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Portuguese place names in Spain

Ironchic

New Member
Time of past OR future Camino
Planning on 2024
Howdy! I've noticed that there are many places in Spain with Portuguese names. Speaking a fair amount of Spanish and also some Portuguese, I thought I'd ask if the Portuguese names in Spain are normally pronounced like Spanish names by native speakers or if they are pronounced like Portuguese? My husband and I are planning a 2024 Camino and being a lover of languages... I just wondered. Thanks!
 
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It would be helpful if you gave some examples, but they are probably names in Galician, not Portuguese.

Either way, if they are in Spain, they should be pronounced like in Spanish (or Galician)
O Cebreiro would be an example. So, if in Galician... the "O" at the beginning would be a Spanish "o" sound and not a "u" sound? I wasn't sure how close to Portuguese it would be... appearance only... 😋
 
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Galego pronunciation is somewhere in between, but probably closer to "o" than "u". And the "ce" at the beginning of "Cebreiro" would be pronounced (like in European Spanish) as a theta by most galego speakers (the sound in the English word "thing"), but this varies by region. On the coast, in Fisterra for example, you will more likely hear it pronounced "ce" (like in Portuguese and in Latin American Spanish).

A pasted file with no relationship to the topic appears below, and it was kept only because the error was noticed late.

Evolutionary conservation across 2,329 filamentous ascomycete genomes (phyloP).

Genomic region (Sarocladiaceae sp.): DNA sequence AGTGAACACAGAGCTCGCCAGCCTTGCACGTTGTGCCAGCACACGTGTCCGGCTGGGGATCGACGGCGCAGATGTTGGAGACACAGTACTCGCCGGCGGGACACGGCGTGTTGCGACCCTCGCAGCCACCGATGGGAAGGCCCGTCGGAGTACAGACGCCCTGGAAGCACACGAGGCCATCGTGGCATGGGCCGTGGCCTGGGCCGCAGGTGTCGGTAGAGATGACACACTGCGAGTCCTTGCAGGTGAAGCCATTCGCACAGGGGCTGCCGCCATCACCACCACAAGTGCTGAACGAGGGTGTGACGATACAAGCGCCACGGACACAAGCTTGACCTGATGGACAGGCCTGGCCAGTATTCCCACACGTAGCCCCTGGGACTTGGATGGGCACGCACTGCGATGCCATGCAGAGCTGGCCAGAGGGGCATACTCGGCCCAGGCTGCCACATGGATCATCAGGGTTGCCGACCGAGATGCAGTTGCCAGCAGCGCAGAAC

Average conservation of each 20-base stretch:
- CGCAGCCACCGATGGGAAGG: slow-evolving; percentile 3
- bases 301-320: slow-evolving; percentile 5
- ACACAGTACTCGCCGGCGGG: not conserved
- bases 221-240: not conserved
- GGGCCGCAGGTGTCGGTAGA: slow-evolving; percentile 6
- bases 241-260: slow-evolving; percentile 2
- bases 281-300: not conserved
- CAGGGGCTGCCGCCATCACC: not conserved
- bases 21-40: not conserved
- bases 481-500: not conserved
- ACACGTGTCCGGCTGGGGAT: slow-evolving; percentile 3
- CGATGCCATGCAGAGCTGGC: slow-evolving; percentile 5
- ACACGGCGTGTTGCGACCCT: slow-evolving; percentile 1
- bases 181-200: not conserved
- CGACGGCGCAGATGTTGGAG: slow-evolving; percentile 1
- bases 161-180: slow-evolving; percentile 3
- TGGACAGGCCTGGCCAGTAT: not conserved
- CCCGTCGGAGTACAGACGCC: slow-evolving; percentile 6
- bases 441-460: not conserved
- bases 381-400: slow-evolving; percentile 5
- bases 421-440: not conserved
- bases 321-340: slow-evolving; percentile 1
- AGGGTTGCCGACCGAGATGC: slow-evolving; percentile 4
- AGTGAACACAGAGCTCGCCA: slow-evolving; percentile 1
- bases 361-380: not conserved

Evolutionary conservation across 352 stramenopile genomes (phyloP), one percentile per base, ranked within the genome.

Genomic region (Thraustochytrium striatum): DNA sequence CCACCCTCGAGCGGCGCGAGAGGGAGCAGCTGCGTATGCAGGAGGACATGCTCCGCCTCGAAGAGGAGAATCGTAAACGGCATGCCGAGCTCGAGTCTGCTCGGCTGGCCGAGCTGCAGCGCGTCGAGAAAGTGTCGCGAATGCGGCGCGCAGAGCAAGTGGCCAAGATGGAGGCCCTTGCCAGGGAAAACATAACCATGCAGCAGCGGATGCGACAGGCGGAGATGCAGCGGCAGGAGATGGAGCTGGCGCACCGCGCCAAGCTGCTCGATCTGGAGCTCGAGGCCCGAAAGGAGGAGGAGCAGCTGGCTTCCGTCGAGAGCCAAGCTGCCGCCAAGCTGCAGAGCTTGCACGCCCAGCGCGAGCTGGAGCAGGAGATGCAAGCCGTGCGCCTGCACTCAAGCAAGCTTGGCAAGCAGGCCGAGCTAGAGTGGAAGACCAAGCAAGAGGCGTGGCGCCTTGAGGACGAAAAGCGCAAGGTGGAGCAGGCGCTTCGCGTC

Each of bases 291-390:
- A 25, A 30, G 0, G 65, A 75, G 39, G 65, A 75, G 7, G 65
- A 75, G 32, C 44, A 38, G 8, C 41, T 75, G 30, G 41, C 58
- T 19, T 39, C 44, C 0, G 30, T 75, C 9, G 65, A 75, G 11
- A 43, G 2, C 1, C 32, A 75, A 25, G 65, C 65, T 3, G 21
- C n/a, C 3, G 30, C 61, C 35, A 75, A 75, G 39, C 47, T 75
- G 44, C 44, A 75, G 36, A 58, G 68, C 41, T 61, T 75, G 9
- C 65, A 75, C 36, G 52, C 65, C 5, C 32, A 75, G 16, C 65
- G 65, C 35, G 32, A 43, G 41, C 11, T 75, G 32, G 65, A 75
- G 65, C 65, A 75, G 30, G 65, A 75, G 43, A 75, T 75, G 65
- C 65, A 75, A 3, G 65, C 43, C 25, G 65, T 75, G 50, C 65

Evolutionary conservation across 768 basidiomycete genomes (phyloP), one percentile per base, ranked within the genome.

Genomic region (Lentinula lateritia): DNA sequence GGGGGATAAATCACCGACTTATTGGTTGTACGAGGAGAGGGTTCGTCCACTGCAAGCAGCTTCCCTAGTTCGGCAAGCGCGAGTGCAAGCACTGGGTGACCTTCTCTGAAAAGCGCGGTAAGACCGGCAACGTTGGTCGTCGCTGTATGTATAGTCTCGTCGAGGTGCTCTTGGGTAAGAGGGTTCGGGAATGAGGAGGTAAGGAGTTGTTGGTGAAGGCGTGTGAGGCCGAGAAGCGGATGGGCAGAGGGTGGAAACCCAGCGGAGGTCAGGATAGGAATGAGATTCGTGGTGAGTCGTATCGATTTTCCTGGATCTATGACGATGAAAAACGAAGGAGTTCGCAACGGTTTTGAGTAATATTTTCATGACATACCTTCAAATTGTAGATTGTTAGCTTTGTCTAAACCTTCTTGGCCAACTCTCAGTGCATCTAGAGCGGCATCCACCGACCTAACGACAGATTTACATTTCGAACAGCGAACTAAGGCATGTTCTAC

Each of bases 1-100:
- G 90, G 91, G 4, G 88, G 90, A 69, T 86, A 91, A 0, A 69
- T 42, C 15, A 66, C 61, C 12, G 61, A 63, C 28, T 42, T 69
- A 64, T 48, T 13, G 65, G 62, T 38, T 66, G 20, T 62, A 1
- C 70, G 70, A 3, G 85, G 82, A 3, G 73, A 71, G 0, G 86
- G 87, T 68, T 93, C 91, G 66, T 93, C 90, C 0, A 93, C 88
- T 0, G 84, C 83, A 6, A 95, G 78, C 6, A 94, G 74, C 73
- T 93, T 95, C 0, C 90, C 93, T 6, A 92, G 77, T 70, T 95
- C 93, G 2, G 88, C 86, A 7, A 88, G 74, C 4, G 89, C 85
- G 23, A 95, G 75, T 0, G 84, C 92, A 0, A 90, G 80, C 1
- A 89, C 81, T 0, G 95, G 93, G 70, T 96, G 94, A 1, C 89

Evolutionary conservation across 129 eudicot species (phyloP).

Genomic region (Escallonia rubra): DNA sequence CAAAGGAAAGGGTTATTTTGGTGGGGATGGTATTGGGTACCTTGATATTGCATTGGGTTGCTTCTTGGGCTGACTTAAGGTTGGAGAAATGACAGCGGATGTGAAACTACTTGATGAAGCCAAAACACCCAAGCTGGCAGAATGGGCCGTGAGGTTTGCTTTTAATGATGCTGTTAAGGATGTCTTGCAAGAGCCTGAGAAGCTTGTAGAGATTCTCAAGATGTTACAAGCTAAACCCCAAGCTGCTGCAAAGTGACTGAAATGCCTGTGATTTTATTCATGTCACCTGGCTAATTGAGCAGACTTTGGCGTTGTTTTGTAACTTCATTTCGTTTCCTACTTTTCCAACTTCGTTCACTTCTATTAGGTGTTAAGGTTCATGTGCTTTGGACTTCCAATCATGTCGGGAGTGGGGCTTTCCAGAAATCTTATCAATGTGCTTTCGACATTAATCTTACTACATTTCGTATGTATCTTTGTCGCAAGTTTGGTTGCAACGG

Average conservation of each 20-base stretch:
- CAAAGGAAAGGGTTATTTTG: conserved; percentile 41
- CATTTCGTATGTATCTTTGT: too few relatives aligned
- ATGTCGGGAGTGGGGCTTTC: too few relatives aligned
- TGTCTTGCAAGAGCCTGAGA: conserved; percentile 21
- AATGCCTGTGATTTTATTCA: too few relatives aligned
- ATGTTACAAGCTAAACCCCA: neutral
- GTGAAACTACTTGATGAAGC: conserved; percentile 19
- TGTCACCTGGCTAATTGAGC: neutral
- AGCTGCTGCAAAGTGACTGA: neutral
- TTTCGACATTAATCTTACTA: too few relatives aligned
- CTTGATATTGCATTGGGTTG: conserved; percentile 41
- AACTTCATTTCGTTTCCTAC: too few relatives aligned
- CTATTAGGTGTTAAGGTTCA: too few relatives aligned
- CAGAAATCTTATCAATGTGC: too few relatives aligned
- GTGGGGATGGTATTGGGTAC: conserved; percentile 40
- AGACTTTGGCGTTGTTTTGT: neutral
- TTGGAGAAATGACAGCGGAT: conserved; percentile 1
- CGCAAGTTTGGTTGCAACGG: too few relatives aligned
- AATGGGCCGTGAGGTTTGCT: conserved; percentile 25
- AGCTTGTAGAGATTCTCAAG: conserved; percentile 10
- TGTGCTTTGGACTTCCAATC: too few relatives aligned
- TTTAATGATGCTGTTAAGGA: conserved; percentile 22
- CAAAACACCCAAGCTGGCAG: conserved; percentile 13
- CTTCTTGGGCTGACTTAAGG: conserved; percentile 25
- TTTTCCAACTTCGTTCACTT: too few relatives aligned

Galego is very similar to Portuguese in vocabulary but much closer to (European) Spanish in pronunciation. Of course, it also has some of its own unique vocabulary and grammar, but the oversimplification that it's Portuguese spoken with a Spanish accent is not that far from reality.